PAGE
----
Once you install Oracle Instant Client, you can reference databases using Oracle Easy Connect Naming.

What is Oracle Easy Connect Naming?

If you don’t have a database entry specified in your Oracle TNSNAMES.ora, you can make a connection using easy connect naming.  This lets you connect to an Oracle database using only a TCP/IP connect string made up of a host name, port, and service name. You can run a test of OCI8 using Easy Connect Naming as follows (substituting the appropriate values for your password, server, port, and database):

ruby -r oci8 -e "'hr',  'hr_password', 
'//').exec('SELECT * FROM jobs order  by 1) do |r| 
puts r.join(' | '); end"


How do I install Rails and its dependencies?

Before you install Rails, you must install Ruby and Gems. 

To install Rails and its dependencies, run the following command:

gem install rails  --include-dependencies

A number of gems are required for Rails to function. These are the versions we used to create the application described in this FAQ:

Package Name

File Name (including version)




E-mail support



Controller and View Framework



Web Service Support



Object Relational Mapping Layer



Utility Classes Used by Rails



Ruby-based MVC Web Application Framework



Ruby Build Program

If you’re behind a firewall or if, for other reasons, you can’t access the remote gems, you can install the software locally.

How do I install Rails and its dependencies if a remote installation fails?

If your machine is located behind a firewall or if, for other reasons, you can’t access the remote gems, download Rails and its dependencies from and transfer them to your computer. You can then install each gem locally using a command in the following form:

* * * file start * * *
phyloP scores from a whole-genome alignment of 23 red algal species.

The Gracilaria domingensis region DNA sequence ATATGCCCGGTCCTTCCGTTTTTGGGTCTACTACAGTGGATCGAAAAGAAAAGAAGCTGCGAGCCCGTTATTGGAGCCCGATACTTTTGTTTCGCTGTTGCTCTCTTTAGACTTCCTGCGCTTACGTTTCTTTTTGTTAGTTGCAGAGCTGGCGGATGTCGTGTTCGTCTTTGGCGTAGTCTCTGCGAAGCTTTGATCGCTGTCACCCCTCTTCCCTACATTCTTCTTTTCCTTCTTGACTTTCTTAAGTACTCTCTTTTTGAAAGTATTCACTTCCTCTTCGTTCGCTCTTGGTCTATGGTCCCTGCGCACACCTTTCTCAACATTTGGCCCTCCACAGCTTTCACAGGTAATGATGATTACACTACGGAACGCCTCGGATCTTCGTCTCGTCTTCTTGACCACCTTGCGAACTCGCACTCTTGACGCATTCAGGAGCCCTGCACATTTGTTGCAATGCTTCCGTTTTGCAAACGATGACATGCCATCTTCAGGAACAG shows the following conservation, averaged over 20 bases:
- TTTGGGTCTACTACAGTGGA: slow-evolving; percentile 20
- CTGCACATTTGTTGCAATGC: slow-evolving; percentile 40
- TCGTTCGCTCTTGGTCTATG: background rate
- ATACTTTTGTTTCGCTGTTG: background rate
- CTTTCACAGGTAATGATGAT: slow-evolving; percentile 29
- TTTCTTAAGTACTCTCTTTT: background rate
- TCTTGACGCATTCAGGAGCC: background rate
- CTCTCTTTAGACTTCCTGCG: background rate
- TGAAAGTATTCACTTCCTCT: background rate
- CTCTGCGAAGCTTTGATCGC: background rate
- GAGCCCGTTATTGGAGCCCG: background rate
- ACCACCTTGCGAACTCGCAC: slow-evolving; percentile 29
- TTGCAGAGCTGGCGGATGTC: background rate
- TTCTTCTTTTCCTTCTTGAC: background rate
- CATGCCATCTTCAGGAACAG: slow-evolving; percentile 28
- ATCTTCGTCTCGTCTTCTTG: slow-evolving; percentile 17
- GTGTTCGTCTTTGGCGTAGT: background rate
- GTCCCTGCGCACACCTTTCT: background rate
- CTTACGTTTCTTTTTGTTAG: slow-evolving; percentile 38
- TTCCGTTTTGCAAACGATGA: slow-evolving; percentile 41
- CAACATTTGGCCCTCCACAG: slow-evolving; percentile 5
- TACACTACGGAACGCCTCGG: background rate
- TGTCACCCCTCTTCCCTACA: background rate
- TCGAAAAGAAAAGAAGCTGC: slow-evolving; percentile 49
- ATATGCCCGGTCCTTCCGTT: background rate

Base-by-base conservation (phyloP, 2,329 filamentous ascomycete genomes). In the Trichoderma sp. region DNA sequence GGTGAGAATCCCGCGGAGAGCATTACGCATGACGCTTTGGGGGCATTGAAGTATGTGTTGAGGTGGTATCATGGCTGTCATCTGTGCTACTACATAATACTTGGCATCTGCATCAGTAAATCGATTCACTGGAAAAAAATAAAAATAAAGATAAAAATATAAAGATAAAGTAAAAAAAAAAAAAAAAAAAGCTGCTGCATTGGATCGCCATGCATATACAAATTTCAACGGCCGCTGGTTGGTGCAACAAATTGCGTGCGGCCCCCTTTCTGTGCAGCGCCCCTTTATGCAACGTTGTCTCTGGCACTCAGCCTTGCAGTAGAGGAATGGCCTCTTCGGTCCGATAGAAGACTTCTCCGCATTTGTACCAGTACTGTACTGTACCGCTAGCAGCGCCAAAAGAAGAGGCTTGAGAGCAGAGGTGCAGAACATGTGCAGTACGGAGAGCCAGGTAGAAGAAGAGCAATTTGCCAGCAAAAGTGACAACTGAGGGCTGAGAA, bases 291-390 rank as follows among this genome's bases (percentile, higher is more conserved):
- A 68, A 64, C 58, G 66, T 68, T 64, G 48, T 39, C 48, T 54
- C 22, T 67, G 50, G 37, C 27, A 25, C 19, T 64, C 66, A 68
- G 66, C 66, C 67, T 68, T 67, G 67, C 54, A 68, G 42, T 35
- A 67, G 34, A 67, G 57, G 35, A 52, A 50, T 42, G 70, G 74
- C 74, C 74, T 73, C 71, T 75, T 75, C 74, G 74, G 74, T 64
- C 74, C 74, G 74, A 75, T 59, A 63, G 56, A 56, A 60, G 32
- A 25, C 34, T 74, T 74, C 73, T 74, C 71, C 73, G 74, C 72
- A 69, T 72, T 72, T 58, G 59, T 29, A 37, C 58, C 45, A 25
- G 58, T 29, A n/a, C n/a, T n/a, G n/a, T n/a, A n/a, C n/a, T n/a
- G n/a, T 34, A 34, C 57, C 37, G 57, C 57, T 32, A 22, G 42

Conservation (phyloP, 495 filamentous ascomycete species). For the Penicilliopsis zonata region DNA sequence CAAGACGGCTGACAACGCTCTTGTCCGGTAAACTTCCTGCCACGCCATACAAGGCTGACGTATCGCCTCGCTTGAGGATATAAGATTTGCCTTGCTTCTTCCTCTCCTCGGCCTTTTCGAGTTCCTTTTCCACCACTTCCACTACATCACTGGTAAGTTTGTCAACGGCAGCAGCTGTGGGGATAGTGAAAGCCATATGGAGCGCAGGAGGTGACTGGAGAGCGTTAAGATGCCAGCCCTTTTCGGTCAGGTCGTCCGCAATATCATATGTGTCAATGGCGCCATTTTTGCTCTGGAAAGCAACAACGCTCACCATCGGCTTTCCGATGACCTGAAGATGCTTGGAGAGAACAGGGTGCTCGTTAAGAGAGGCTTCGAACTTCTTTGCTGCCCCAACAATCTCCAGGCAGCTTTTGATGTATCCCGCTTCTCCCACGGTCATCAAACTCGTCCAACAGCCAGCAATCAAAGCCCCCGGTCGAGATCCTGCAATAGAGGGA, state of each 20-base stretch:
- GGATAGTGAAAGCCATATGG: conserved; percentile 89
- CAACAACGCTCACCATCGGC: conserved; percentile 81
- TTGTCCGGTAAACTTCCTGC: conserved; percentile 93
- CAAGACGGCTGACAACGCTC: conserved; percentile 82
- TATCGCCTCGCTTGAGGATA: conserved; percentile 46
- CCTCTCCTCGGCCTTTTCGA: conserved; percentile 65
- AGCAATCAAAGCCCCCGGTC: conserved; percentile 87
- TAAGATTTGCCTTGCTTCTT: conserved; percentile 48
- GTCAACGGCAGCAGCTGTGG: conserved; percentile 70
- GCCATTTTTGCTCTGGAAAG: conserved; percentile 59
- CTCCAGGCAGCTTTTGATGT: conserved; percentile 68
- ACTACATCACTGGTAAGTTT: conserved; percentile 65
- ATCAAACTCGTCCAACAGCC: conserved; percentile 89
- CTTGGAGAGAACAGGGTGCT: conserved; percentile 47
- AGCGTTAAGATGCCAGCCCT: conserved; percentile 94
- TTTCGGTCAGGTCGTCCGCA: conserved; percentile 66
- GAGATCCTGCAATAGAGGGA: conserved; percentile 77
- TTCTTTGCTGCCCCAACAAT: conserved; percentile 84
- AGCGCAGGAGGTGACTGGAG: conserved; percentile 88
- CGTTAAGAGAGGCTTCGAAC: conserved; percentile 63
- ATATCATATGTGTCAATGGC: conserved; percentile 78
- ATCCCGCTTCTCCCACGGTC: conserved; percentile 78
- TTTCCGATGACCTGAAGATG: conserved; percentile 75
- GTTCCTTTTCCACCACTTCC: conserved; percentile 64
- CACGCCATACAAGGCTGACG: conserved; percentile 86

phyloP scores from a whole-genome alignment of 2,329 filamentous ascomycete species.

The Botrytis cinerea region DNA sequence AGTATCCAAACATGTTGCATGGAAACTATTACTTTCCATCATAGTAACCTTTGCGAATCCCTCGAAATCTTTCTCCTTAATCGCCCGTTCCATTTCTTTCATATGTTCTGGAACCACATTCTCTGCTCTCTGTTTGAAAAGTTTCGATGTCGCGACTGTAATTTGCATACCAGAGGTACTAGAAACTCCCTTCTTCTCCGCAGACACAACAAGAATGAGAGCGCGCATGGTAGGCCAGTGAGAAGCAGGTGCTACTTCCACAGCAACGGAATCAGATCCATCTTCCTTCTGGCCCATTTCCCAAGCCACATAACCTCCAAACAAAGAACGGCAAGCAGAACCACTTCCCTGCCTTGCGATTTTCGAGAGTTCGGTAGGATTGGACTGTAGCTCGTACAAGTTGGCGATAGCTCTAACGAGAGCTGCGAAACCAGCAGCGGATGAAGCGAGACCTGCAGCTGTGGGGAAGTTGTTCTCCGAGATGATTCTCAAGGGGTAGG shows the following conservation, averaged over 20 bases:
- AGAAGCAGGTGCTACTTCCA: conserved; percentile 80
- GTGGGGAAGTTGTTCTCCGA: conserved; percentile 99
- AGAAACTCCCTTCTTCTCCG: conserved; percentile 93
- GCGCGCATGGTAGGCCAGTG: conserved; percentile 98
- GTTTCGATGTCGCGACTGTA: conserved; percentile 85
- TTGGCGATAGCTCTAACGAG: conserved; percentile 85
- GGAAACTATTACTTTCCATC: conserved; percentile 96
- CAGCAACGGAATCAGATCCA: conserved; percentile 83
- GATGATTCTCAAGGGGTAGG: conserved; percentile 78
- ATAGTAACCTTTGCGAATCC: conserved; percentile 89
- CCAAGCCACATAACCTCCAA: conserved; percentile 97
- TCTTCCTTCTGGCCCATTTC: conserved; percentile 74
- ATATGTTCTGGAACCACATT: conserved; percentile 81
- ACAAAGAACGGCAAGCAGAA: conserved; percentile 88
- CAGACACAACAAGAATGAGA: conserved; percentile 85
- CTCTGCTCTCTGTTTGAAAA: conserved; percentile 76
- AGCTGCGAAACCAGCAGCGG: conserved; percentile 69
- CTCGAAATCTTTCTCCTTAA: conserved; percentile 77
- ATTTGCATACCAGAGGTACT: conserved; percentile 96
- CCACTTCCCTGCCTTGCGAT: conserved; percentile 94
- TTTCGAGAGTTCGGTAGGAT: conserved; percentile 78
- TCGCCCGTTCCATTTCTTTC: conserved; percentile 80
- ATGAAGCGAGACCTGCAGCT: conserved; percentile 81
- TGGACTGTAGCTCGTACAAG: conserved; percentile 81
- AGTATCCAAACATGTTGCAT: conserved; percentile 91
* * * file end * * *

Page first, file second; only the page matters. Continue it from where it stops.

gem install <gem name up to the dash  preceding the version number>.

For instance:

gem install actionmailer

How do I install Ruby on Rails on the Windows OS?

1. Install Ruby

Installing Ruby on Windows is relatively straightforward: download the appropriate version of Ruby (we used ruby182-15.exe with this article) and double-click the installer. If you’re not sure which components to install, choose Full Install. In any case, you’ll need the RubyGems Package Manager to proceed with the Rails installation.

To make sure that both Ruby and Gems were installed correctly, run gem list --local at the command line to list local gems. The output should looks something like this:

*** LOCAL GEMS ***

fxri (0.3.2)
    Graphical interface to the RI documentation, with search engine.

fxruby (1.2.6)
    FXRuby is the Ruby binding to the FOX GUI toolkit.

sources (0.0.1)
    This package provides download sources for remote gem installation

The installation steps and links to the various resources are listed on the Ruby on Rails Web site (

2. Install Oracle Database Connectivity Support

Download the Ruby interface for Oracle from This software provides an interface between Oracle Database 8, Oracle Database 9, or Oracle Database 10 through the standard Oracle Client software or through Instant Client. Make sure you choose the Windows version. Navigate to the directory that contains the Ruby program that you downloaded (ruby-oci8-0[1].1.13-mswin.rb at the time of this writing). Run the following command and choose Yes when prompted:

C:\>ruby ruby-oci8-0[1].1.13-mswin.rb

Copy OCI8.rb to c:/ruby/lib/ruby/site_ruby/1.8/DBD/OCI8
Copy oci8.rb to c:/ruby/lib/ruby/site_ruby/1.8
Copy to c:/ruby/lib/ruby/site_ruby/1.8/i386-msvcrt
Enter Yes/No: Yes
Copying OCI8.rb to c:/ruby/lib/ruby/site_ruby/1.8/DBD/OCI8 ... done
Copying oci8.rb to c:/ruby/lib/ruby/site_ruby/1.8 ... done
Copying to c:/ruby/lib/ruby/site_ruby/1.8/i386-msvcrt ... done

3. Test the OCI8 connectivity

See How can I test OCI8 connectivity?

4. Install Rails and its dependencies

See How do I install Rails and its dependencies?

5. Verify the Rails Installation

Using the following command:

rails -–help

should display a Usage message followed by available options: